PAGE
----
OP-EDS

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December 3, 2002

GOP: Don't forget the coasts

With all of the recent news about Iraq inspections and the terrorist bombing in Kenya last week, little has been said about what's going to happen in Washington now that Republicans control both houses of Congress and the White House. This is a troubling time for American politics, and given the hawkish attitudes that the top Republicans espouse, it would behoove the public to keep a close eye on their actions while the scales of power in the Senate are rebalanced. This is not only critical in terms of U.S. foreign relations, but also for very pressing domestic concerns.

The political situation has become clearer in recent weeks. Immediately after the election, I wrote that people chose the Republicans because the Democratic leaders started appearing to be watered-down versions of their GOP counterparts--if we in the United States want a conservative foreign policy, then we'd be best off trusting the conservatives to implement it. Nonetheless, as I and many other pundits have pointed out, the GOP's election victory in no way implied that they had a mandate from the American people to pursue a hard right agenda. Immediately after the election, I was unsure if the Republican leadership would recognize this. Now I can pretty safely say that they don't.

This belief primarily comes from an article I recently read in The Washington Post, which contained a rather lengthy quote from Senator Trent Lott. In a nutshell, he favored using GOP control to keep taxes low, reduce spending on social programs, beef up defense, and appoint conservative judges that would not take part in so called judicial activism. By itself, these positions are not surprising--the Republicans have watered themselves at these troughs for years. What really galled me was his statement that the only people opposed to such measures were East and West Coast liberals, and that the "meat" of the American "sandwich" (his analogy) was behind them.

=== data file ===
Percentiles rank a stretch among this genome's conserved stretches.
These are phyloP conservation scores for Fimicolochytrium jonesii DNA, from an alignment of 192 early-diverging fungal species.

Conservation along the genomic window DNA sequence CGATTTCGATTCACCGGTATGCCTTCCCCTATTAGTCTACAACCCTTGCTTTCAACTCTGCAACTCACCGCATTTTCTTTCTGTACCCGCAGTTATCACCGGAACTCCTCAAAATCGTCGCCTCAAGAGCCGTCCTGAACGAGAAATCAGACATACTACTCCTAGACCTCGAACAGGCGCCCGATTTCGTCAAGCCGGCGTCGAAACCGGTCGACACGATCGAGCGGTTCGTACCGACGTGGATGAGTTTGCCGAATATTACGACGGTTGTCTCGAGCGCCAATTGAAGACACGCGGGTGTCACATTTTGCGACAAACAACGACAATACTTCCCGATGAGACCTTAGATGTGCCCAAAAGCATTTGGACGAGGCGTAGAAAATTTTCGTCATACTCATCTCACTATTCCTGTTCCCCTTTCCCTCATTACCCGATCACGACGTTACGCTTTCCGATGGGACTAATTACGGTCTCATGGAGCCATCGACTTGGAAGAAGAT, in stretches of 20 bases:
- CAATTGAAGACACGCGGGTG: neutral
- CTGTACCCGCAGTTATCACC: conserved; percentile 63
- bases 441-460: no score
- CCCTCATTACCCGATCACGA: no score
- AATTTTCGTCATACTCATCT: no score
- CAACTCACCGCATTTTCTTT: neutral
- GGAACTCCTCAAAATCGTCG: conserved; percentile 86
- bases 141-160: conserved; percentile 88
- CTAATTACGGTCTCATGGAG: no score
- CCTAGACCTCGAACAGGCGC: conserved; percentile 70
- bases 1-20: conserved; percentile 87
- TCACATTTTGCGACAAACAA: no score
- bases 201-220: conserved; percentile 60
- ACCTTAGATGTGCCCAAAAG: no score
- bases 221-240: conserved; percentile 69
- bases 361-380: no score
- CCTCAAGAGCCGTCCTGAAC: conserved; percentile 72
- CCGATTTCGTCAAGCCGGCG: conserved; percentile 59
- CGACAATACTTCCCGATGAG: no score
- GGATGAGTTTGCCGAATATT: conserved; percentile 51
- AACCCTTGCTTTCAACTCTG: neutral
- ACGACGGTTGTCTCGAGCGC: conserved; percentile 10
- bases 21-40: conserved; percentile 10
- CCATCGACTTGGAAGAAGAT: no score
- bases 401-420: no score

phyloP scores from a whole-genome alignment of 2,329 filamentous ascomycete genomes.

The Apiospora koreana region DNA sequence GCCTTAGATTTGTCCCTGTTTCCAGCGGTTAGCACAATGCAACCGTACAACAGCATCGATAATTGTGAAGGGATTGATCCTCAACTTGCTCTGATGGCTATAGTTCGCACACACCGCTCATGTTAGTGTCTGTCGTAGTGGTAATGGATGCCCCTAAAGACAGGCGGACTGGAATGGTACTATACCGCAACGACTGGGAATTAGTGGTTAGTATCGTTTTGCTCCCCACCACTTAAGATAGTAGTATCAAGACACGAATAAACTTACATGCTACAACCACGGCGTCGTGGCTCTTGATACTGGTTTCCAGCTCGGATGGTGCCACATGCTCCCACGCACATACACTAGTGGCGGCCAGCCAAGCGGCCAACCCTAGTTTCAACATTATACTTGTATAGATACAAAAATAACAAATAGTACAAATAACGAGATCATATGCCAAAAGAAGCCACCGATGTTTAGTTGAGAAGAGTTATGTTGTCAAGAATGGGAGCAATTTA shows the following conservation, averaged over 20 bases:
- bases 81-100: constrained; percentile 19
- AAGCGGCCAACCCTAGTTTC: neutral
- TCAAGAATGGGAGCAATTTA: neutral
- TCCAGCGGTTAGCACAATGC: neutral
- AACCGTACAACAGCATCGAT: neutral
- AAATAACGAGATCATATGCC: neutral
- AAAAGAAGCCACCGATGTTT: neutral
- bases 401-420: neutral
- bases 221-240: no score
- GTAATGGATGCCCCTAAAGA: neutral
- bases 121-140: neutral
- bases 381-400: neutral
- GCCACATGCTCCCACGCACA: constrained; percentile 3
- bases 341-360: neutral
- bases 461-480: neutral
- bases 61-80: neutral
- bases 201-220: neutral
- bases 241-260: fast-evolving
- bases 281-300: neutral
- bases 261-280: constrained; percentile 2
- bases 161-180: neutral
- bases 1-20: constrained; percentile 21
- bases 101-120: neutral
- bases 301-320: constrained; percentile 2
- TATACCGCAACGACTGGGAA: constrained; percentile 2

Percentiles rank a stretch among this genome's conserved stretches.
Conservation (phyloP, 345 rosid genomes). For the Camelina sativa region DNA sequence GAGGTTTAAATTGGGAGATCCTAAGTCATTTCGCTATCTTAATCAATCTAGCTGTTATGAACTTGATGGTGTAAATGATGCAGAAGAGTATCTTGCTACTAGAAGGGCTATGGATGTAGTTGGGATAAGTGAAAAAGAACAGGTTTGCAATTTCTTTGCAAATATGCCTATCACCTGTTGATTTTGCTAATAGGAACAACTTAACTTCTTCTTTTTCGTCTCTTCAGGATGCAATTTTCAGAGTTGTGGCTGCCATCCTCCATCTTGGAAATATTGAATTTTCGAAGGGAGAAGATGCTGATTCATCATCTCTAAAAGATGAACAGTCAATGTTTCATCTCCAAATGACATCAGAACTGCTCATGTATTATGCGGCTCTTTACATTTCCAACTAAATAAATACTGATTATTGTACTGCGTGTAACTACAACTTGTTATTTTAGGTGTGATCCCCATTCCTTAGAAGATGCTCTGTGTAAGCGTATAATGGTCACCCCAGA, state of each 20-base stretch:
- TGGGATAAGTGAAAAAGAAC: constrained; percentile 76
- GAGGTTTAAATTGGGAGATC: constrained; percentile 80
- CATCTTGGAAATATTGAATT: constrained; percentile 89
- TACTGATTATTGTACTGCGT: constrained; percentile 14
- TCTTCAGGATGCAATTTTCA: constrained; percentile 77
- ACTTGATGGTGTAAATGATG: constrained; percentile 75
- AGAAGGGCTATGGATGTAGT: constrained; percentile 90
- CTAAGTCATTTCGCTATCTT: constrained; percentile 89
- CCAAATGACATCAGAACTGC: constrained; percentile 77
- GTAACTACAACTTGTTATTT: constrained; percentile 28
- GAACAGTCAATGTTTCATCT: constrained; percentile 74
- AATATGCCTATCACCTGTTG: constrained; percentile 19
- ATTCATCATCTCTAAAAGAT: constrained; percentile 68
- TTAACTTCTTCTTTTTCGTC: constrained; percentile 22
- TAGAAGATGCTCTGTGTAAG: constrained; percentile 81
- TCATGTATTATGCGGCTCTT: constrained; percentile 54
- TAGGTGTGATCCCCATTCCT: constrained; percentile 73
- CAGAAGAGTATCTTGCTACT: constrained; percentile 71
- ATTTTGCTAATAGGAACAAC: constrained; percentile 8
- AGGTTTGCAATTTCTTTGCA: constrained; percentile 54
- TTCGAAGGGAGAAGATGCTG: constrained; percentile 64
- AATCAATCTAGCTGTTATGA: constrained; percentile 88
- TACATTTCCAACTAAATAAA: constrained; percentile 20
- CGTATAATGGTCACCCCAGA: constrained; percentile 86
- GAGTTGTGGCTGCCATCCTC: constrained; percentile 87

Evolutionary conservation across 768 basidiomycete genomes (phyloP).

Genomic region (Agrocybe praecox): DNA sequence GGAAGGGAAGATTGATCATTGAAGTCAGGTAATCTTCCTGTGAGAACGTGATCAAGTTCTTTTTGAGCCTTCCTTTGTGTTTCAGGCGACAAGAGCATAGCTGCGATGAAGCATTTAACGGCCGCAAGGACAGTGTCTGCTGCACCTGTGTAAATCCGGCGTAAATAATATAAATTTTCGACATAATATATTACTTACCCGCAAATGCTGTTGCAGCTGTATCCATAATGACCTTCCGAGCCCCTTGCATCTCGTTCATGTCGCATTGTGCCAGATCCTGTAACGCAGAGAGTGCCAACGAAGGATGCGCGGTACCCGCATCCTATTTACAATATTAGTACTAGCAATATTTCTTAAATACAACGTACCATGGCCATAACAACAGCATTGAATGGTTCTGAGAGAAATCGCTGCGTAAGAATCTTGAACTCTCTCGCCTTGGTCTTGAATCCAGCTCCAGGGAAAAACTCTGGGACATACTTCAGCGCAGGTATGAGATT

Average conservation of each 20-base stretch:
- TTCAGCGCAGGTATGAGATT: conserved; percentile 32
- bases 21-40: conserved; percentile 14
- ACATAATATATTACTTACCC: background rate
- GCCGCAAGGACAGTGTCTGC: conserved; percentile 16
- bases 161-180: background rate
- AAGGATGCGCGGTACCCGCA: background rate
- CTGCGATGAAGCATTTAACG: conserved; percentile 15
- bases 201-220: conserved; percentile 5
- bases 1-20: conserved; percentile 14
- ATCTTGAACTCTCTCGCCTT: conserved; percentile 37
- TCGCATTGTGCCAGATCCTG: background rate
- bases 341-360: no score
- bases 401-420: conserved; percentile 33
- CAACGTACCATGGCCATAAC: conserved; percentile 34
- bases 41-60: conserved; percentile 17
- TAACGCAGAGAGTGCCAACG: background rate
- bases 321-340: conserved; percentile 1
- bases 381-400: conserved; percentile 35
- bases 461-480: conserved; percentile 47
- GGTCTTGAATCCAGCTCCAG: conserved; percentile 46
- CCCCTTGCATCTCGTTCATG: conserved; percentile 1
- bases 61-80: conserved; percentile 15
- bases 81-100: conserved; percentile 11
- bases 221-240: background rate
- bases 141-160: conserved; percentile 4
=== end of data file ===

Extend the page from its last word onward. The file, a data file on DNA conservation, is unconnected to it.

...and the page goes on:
This dramatic oversimplification of the complexities of American geographic politics speaks to how the two parties view themselves. Lott's analogy speaks to how the conservative "heartland" is seen as opposed to the more liberal and decadent coasts. But the real divide seems to be between rural and suburban areas. If Lott's statement were true, why would "heartland" states such as Wisconsin generally be thought of as battlegrounds in presidential and congressional elections? But even this picture is overly simplified, as a lot of urban areas, particularly those that are becoming gentrified, are leaning toward more conservative politics, particularly with regard to issues such as crime prevention. Likewise, a lot of rural areas have their share of impassioned liberal (or at least Democratic) voters.

But what really disturbs me about Lott's statement is not its untruthfulness, but its disrespect for large portions of the American populace (liberal coastal-dwellers). This man is supposed to be a leader in U.S. politics, who uses his high position not only to represent the people of his home state, but to work for all Americans. If Lott has any sort of aspirations to national political office, he would be wise to not alienate in one fell swoop such a large portion of the electorate.

Lott's speech is not the only sign of the continued hard-right drift of the Republican Party; the promotion of Tom DeLay to the position of House Majority Leader also signifies this. I don't blame Republicans for catering to their constituency, but they are mistaken if they think that they can live perpetually on the fringes of American politics. The fact of the matter is, while the Republicans have been the more successful party in recent years, and their message has resonated more with larger numbers of the American people, they are still dealing with a nation that is conservative, not reactionary.

I don't think that most Americans in general have a fundamental problem with taxes for necessary government services, even those that provide reasonable social services. Furthermore, with the recent spate of scandals, a lot of people have become suspicious of an uncompromising pro-big business line. The Republicans have a golden opportunity; their stances on national defense and tax policy have won them a broad base of support. They must be careful not to lose it by pushing for hard-right social policy.